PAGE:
Who could enunciate such a value judgement?

So as lock-down in its various forms struggles on, we can clearly see that lives are being saved. But there are still those that think that the economic cost outweighs the benefits. The argument, put forward largely by people who are not intrinsically at risk, is that saving a few lives is not worth the extensive suffering caused by the economy being shut-down.

This all put me in mind of some correspondence I saw recently from the dim dark-ages of the late 1980s. Bear with me here….

In April 1987 the members of the National Committee for Physics were circulated a proposal entitled ‘Volunteers for Ionising Radiation’. In forwarding the proposal for comment the Chair could not resist editorialising by describing it as a ‘somewhat macabre proposal’.

The proposal originated in the UK with Professor Sir Frederick Warner who, in a nutshell, suggested putting together a group of old men who could respond to Chernobyl-like events. The old men would volunteer to “…take 5 rads a day of ionising radiation up to 20-30 days” in responding to a nuclear emergency.

The thing I really like, though, is the diplomatic response from the Australian institute of Physics. Dr JG Collins, writing in response to the proposal, raised four questions. One was just about using technology, the other three are the interesting ones:

  1. how great are the differential effects of radiation … on the lives of people under and over 65?
  2. how does society value, deferentially, the lives of people under and over 65?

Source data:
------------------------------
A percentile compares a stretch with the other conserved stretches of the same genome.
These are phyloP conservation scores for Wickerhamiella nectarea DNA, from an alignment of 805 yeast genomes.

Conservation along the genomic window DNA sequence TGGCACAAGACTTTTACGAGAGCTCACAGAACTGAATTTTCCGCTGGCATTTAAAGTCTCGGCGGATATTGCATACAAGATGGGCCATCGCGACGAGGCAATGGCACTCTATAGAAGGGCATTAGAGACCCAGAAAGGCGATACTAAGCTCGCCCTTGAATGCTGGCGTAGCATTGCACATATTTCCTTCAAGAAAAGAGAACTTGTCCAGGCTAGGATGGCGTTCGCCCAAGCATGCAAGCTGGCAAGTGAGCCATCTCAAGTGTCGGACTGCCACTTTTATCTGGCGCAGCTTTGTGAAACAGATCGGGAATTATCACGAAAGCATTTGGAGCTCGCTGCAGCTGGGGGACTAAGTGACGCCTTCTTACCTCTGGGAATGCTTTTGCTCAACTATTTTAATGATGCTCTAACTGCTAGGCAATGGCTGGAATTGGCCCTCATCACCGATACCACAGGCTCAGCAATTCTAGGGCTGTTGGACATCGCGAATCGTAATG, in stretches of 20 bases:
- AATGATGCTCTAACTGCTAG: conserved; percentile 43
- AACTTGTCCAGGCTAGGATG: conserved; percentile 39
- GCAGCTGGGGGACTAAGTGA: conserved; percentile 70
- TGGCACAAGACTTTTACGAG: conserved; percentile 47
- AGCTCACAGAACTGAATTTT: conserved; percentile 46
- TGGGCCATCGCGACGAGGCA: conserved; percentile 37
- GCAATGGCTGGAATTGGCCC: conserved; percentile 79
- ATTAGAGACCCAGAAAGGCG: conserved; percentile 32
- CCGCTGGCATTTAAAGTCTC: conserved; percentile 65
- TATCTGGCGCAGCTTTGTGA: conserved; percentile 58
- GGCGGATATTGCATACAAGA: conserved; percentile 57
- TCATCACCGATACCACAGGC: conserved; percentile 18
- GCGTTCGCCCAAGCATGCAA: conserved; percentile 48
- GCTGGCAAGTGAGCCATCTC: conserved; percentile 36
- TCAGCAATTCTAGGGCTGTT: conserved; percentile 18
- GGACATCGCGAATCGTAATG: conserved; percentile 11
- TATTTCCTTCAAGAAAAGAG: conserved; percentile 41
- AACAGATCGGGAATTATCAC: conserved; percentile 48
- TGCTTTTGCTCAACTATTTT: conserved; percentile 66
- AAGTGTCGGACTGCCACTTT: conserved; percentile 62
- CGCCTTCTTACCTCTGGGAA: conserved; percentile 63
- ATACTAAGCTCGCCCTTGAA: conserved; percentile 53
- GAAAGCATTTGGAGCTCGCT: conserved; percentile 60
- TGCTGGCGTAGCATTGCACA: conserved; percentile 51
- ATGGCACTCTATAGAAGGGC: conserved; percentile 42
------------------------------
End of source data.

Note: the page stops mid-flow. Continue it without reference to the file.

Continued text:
3. who could enunciate such a value judgement?

In other words, are you willing to put a value on old-people’s lives and, if you are, are you willing to stand up and say so publicly? And it’s that that takes us back round to today and the economy-versus-lives question of the covid lock-down.

If you are one of the people pontificating about the damage to the economy not being worth the lives saved are you:

  1. clear on how many lives are being saved and lost?
  2. willing to put a value on the lives lost in terms of the economy?
  3. willing to stand up publicly and tell people that the loss of lives, the loss of their loved ones, is OK because of the economic benefit?

If you aren’t willing to stand up and enunciate such a value judgement, just be quiet.

All that said, interestingly, when the Fukushima disaster occurred 2011 a group of Japanese pensioners volunteered to face the dangers of radiation in place of young people. And maybe that’s what’s needed – if you are some middle aged male talking up the economy over lives, volunteer to go work in an aged-care home or a meat-works and then you might have some credibility.

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